“13th,” directed by DuVernay, provides an in-depth examination of racial inequality in America and how it affects rates of mass incarceration. The film is named after the 13th amendment, which abolished slavery in 1865 but allowed for loopholes as individuals could still be enslaved as a punishment for crime, thus increasing the risk of being arrested as a Black man. DuVernay shines light on how the current prison and prison labor systems are heavily linked to slavery, and involuntary servitude after the 13th amendment was passed. “13th” features various civil rights activists and Black voices, and includes statistics regarding brutality against Black people in America that are both shocking and valuable to learn about. The documentary covers an immense number of topics and information that can be hard but also necessary to swallow, no doubt. The editing used is extremely effective when getting points across, and the contrasting views that the interviewees held were incredibly insightful. One of the most notable aspects of the documentary is how DuVernay incorporates hip-hop music not only to reiterate how rap music has been pioneered and popularized by the Black community, but also to tie the lyrics back to the arguments and themes discussed throughout the documentary.
“Fruitvale Station,” directed by Ryan Coogler, tells the story of 22-year-old Oscar Grant, who was shot by police in Oakland, California, after encountering BART officers at the station following a fight. This film was director Ryan Coogler’s debut in the industry, and he did not fail to illustrate the emotional shooting of Grant, whose death from police brutality was widely shared across social media platforms in 2009. In fact, the movie opens with shaky, pixelated cell phone footage from the actual moment of Grant and his friends’ encounter with the officers, and rewinds back to the last day Grant spent as a living man. Michael B. Jordan, who portrays Grant, did an excellent job at humanizing him. The film allows viewers to relate to Grant — not only his character, but the actual person. Coogler reminds us of the heartbreaking and enraging truth that justice has not been served for Grant and many others victimized by police brutality. Immediately after being shot, Grant says, “I have a daughter,” which is a huge, repeating punch in the stomach. The way that the movie centers around the day of Grant’s death prompts the reflection of how fragile life can be.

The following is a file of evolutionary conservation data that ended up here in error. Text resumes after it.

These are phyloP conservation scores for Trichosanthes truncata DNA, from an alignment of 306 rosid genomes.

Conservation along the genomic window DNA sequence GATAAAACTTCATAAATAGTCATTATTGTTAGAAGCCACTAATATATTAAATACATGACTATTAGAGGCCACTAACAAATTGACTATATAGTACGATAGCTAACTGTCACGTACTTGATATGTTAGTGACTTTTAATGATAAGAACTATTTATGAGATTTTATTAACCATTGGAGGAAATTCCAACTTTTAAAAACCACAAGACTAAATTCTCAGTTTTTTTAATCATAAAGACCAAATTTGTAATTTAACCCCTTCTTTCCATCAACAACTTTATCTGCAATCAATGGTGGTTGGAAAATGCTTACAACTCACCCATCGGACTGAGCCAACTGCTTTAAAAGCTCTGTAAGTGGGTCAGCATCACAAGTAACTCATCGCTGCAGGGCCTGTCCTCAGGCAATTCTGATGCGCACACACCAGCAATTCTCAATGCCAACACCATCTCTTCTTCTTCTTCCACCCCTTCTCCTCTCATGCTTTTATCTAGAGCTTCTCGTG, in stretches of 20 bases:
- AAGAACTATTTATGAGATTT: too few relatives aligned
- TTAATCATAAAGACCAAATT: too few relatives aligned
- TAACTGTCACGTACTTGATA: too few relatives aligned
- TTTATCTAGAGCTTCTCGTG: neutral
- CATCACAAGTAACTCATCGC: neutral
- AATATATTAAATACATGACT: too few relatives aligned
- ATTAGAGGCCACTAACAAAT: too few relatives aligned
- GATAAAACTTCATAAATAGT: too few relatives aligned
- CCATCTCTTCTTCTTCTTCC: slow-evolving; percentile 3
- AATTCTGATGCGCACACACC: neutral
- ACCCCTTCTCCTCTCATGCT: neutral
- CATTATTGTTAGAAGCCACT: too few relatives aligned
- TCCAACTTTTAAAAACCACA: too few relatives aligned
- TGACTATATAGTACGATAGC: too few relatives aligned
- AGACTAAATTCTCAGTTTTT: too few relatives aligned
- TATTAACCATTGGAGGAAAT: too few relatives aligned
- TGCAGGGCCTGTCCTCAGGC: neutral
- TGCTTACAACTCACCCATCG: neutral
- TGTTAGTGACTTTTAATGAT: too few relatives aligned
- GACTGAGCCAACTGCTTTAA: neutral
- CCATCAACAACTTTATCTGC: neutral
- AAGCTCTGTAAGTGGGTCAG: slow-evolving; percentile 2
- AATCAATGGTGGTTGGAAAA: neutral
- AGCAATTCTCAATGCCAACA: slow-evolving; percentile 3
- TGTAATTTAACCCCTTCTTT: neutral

“I Am Not Your Negro,” directed by Raoul Peck, is a documentary that helps viewers weave through the history of the Civil Rights Movement and its key leaders. Following the work of deceased author, activist and poet James Baldwin, and reciting his writings and unfinished manuscript “Remember This House,” this documentary details America’s racist past and how it has failed to face its core issues. The narration by Samuel L. Jackson and Baldwin’s words and writing carried the documentary. One of the most unique aspects was the combination of historical clips, like encounters between police officers and Black people, with modern visuals that made the documentary immersive and powerful. The structure of the clips was deliberate and meaningful as parallels were made from Baldwin’s time to modern day, such as a clip from the Civil Rights movement immediately followed by one of the Black Lives Matter movement. “I Am Not Your Negro” moves through each act with concise explanations of issues such as the climate of the Civil Rights Movement era, the usage and meaning of the n-word, white heroism and more.
Though there are many ways you can support the movement, there is no one right way. This is not an exhaustive list, and you do not need to do everything. These artworks resonated with us, but there are definitely more ways to be educated.
Feel free to also check out an additional article from The Stanford Daily’s Vol. 257 Editorial Board where they focus on more reads, contacts to reach out to, classes to take, petitions to sign and places to donate.
Contact Leanna Sun at leannaxsel ‘at’ gmail.com and Karen Mai at kmai4 ‘at’ bostonk12.org.